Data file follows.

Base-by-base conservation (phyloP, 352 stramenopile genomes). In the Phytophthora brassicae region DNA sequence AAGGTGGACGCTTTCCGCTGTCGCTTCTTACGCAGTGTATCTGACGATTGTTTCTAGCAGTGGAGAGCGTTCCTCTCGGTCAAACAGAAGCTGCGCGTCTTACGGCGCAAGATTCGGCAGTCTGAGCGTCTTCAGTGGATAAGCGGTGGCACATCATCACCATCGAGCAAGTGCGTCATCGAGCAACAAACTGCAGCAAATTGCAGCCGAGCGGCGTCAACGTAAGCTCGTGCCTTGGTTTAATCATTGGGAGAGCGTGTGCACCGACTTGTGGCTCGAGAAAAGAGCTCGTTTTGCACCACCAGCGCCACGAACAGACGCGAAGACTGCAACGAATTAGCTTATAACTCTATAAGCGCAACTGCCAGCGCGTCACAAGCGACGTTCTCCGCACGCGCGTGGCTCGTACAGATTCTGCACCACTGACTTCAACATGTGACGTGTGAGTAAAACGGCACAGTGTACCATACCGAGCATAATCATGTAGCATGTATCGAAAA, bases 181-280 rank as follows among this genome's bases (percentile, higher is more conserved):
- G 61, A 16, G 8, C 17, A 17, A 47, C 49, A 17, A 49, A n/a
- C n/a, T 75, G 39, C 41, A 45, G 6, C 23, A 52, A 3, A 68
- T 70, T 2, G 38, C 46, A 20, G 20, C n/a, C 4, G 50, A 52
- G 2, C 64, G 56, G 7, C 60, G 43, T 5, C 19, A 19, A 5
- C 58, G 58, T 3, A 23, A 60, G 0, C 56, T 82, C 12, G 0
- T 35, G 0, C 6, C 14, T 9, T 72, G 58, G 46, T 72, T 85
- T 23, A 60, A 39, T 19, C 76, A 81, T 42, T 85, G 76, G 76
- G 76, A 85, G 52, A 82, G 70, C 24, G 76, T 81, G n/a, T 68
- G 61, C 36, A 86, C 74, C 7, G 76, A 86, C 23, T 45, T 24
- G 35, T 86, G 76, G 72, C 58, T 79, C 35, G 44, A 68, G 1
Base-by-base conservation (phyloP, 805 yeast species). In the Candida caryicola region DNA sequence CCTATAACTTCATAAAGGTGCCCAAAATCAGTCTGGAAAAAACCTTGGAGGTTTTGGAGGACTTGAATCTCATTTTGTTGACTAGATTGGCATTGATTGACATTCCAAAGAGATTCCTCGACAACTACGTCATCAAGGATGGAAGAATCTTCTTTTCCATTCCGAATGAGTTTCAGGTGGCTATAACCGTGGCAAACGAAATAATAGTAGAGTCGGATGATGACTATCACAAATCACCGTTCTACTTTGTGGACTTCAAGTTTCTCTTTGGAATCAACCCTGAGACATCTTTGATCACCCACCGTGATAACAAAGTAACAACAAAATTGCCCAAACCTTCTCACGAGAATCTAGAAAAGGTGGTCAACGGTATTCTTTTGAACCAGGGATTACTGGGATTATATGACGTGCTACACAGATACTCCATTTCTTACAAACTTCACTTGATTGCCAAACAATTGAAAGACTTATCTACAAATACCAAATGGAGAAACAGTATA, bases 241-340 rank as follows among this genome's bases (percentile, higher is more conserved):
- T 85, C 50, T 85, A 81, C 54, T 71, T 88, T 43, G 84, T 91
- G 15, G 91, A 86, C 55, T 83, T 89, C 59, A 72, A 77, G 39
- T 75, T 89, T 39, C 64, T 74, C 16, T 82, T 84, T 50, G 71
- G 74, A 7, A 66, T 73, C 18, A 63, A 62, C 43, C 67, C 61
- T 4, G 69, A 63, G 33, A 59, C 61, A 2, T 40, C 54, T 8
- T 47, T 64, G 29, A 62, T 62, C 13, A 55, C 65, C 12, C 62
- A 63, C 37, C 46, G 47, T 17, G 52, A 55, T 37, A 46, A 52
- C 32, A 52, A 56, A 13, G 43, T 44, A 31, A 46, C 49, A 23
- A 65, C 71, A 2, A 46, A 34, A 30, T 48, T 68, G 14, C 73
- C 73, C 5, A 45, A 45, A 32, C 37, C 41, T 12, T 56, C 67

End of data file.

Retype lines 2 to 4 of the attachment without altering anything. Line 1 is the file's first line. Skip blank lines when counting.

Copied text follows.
- G 61, A 16, G 8, C 17, A 17, A 47, C 49, A 17, A 49, A n/a
- C n/a, T 75, G 39, C 41, A 45, G 6, C 23, A 52, A 3, A 68
- T 70, T 2, G 38, C 46, A 20, G 20, C n/a, C 4, G 50, A 52